Conference Program

All presentations take place in the Neilson Room at the Heldrich Hotel, 10 Livingston Avenue, New Brunswick, New Jersey 08901.

7:30-8:30 Continental Breakfast and Registration

Chair: Paul Feehan

8:30 Huyên Pham (Paris Diderot University)
Robust feedback switching control problem
view abstract
9:10 Agnès Sulem (INRIA Paris-Rocquencourt)
Stochastic Control with nonlinear expectations
view abstract
9:50 Kavita Ramanan (Brown University)
A free boundary problem arising in order book dynamics
view abstract
Kilmer Room: Computational Finance I
Scott Room: Pricing of Financial Derivatives I
Waksman Room: Systemic Perspective of Market
Dickson Room: Stability of Market
Neilson Room: SDEs in Finance
11:10-11:30 Coffee Break (Kelly Kiosk)
11:30 Matt Lorig (University of Washington)
Indifference prices, implied volatilities and implied Sharpe ratios
view abstract
12:10 Ruoting Gong (Illinois Institute of Technology, Chicago)
Small-time asymptotics for Lévy-based jump-diffusion models
view abstract
12:50-1:50 Buffet lunch at Hotel restaurant (Heldrich Hotel)

Chair: Daniel Ocone

1:50 Mykhaylo Shkolnikov (Princeton University)
Two approaches to portfolio choice
view abstract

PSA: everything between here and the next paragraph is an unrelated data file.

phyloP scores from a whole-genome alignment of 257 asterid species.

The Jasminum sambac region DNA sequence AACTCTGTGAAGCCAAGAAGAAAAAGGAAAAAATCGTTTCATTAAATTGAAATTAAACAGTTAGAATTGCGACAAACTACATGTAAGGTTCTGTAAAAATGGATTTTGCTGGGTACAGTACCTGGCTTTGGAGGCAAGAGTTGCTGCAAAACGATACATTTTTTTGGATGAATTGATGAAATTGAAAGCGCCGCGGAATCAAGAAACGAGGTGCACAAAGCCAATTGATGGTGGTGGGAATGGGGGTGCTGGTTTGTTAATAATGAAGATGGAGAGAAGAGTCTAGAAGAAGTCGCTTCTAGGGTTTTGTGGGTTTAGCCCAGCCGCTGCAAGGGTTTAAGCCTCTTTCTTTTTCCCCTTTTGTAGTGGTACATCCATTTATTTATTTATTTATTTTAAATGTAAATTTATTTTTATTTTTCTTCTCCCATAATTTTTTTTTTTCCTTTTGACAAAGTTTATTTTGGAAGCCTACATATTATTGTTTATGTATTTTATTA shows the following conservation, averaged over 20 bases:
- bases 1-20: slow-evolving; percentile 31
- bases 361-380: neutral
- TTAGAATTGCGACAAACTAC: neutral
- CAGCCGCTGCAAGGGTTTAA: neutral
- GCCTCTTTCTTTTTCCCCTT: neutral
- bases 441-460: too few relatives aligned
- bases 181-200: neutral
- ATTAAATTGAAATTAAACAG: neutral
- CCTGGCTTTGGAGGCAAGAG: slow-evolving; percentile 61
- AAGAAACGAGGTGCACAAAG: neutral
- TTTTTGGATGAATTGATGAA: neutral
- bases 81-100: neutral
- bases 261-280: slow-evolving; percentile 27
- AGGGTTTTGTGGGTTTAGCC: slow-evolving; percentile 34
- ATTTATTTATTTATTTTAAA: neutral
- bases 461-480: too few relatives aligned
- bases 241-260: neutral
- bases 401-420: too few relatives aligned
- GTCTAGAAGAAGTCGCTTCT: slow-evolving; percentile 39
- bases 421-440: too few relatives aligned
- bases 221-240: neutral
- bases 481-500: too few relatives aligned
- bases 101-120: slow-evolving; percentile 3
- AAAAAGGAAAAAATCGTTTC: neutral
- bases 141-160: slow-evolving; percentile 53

2:30 Robert Fernholz (INTECH)
Self-financing Atlas submodels and stock market structure
view abstract
Kilmer Room: Computational Finance II
Scott Room: Pricing of Financial Derivatives II
Waksman Room: Risk Sensitive Utility Maximization in Finance
Dickson Room: Optimal Trading Strategy
Neilson Room: Theoretical Development

3:50-4:20 Coffee Break (Kelly Kiosk)

Chair: Kihun Nam

4:20 Martin Keller-Ressel (Dresden University of Technology)
Implied Volatilities from Strict Local Martingales
view abstract
5:00 Paolo Guasoni (Boston University)
The Limits of Leverage
view abstract
5:40 Marcel Nutz (Columbia University)
Optimal Transport and Robust Finance
view abstract
6:30-7:30pm Cocktail Reception (Vanderbilt Room)

Speaker: Robert Fernholz

Title: Self-financing atlas submodels and stock market structure